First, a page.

A Critical Assessment of Biodiesel Feedstocks
by Brian Winslett, founding partner of Blue Ridge Biofuels
While biodiesel is being touted as part of the solution to U.S. energy independence and a way to slow global climate change by curbing greenhouse gas emissions, a scientific debate has arisen concerning the true sustainability of biodiesel as compared to conventional petroleum fuel in regard to climate change. Factors such as land use and net carbon emissions are being analyzed, yet important details have often been left out of recent sensationalist media reports. The media are oversimplifying complicated issues surrounding very different types of biodiesel.
Not all biodiesel is created equal, and some types are more sustainable than others. While many factors affect biodiesel’s sustainability, the choice of feedstock is the most crucial. Each feedstock has its own unique ecological footprint and many factors contribute to its sustainability.
The current debate is centered on the virgin feedstocks that currently dominate the biofuels industry. Biodiesel from virgin feedstocks such as soy and palm oil are being seriously reviewed for their long-term environmental impact. Biodiesel made from recycled resources, such as waste cooking oil, is extremely sustainable and far better for the planet than petroleum and even some other types of biofuels.
Blue Ridge Biofuels in Asheville, N.C., is a sustainable biodiesel company committed to making the most sustainable choices available in our biodiesel production. The most important of these choices is the feedstock. Blue Ridge Biofuels was founded on the “waste fryer oil-to-biodiesel” production model. Our goal has been to produce fuel from sustainable, local sources and to buy recycled oils as long they are obtainable when we need to supplement our own supply. Blue Ridge Biofuels is unique in that it is vertically integrated in all of the aspects of biodiesel feedstock collection, production and distribution. We have long believed that having control over the other aspects of the fuel business is integral to a financially viable and sustainable business model.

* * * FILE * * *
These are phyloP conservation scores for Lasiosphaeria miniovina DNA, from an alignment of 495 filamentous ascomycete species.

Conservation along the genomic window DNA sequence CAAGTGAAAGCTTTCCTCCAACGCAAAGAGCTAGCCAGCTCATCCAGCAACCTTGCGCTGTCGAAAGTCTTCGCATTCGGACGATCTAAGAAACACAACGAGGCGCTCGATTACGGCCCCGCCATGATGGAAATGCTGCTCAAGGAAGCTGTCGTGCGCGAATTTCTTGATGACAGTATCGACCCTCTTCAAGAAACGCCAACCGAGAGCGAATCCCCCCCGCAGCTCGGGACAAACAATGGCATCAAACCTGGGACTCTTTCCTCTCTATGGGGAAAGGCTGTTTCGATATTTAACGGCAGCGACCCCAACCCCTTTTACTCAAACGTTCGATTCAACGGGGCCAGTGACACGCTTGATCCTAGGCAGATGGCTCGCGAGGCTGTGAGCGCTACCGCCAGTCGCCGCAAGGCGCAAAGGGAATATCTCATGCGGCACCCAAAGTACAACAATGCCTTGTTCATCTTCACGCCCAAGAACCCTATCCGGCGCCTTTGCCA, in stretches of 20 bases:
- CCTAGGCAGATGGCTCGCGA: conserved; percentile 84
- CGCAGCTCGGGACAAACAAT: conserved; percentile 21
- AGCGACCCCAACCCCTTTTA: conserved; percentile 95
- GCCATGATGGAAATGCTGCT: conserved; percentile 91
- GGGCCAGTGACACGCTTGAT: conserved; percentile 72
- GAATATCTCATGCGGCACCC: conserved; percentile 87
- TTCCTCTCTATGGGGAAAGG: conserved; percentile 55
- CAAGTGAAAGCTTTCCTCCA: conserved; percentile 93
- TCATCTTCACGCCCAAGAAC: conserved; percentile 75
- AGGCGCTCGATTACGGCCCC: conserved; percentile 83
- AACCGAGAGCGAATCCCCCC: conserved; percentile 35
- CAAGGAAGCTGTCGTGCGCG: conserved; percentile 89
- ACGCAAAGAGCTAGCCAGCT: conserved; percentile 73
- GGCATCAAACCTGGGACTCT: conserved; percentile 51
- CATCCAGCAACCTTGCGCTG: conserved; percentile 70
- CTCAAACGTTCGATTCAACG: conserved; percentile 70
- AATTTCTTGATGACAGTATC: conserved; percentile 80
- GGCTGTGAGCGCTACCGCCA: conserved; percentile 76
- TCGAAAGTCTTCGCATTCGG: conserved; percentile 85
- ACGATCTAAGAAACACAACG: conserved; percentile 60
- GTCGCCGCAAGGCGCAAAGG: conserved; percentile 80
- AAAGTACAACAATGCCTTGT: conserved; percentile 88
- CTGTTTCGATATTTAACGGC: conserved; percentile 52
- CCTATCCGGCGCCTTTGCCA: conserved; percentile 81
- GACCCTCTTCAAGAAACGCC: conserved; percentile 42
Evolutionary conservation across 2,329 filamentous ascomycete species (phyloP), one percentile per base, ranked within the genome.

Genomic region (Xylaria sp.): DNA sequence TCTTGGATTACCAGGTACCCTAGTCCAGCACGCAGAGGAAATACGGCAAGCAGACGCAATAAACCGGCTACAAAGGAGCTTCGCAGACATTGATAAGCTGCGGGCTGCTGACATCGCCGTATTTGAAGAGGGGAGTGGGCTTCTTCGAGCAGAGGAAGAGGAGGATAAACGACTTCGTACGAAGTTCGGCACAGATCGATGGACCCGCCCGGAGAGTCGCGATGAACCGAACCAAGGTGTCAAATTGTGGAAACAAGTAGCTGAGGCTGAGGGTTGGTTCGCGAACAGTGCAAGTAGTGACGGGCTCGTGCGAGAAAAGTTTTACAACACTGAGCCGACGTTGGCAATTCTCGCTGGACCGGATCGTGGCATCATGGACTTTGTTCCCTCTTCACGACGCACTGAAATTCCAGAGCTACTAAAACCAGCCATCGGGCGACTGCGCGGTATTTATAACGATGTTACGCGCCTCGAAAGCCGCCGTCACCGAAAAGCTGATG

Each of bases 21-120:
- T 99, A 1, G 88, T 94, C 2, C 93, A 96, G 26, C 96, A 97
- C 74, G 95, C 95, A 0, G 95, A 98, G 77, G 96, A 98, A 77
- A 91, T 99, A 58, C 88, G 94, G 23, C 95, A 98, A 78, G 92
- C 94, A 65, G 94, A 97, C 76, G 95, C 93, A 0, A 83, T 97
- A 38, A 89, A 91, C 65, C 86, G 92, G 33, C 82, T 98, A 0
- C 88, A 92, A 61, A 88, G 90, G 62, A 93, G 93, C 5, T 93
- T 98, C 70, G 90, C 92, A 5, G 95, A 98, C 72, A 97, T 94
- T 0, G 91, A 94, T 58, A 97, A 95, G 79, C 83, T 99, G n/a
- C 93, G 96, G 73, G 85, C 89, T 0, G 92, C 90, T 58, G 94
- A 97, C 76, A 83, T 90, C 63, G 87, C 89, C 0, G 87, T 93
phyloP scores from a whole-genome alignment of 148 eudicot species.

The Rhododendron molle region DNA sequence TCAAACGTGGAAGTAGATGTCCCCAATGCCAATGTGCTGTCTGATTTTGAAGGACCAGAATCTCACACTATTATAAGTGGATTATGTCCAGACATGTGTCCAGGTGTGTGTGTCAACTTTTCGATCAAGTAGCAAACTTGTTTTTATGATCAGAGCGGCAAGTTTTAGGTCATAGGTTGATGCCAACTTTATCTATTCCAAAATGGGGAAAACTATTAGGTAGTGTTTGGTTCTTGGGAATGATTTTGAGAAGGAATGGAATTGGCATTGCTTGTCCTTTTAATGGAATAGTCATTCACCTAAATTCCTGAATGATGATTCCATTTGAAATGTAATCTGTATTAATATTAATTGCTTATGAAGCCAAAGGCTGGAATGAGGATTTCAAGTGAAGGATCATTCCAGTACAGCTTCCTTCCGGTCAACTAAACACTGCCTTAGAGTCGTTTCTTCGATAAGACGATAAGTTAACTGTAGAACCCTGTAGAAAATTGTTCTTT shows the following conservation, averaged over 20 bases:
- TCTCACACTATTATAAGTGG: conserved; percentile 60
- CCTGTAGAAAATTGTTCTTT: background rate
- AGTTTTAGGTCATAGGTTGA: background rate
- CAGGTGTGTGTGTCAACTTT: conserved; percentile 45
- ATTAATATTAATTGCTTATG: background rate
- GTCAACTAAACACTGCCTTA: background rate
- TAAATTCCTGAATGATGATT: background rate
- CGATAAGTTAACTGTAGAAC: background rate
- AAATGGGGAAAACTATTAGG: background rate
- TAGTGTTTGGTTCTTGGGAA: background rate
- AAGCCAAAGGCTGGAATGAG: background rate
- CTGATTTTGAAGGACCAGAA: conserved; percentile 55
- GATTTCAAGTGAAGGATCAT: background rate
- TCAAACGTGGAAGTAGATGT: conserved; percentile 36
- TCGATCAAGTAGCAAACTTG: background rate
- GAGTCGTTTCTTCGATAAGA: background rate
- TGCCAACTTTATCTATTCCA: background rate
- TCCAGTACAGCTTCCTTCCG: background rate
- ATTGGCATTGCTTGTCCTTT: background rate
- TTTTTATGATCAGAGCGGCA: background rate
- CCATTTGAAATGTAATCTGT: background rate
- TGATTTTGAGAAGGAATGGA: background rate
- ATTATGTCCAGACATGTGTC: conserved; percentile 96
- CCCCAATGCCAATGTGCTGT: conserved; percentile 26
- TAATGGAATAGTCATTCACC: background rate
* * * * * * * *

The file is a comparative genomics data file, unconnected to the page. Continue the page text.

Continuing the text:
Feedstocks are not the only aspect to consider when looking at biofuels and sustainability. Energy inputs for processing are often fossil energy sources and thus impact a facility’s sustainability index. Most biodiesel producers use methanol derived from natural gas, which is a fossil fuel source contributing to net carbon dioxide emissions and global warming. Blue Ridge Biofuels has installed a special boiler that allows us to cleanly burn our glycerin or waste oils to generate heat for our biodiesel production.
Critical examination of all these processes must occur if we are to truly produce and use fuels that are renewable, sustainable and green.
Soybeans and other common feedstocks are currently available “gateway” feedstocks and will ultimately open the door for new markets, research, development, and the commercialization of smarter and more sustainable feedstocks. In the case of biodiesel, it appears that algae could be the leading contender for large-scale production and sustainability.
Early research indicates that algae could grow up to 500 times more oil feedstock annually for biodiesel production than oil derived from soybeans on a per acre basis. Algae systems can also be used to treat domestic and industrial waste water streams found in every city across the United States.
Just as energy will have to come from diverse sources in the future, so should biodiesel feedstocks, and a diverse portfolio of agricultural products for both fuel and other resources is a plausible approach. It is likely that all feedstocks will find their niche in the biofuels industry as long as they are balanced in providing value in the form of other products.
Brian Winslett is a founding partner of Blue Ridge Biofuels. Reach him at (828) 253-1034. Melita Kyriakou contributed to this article.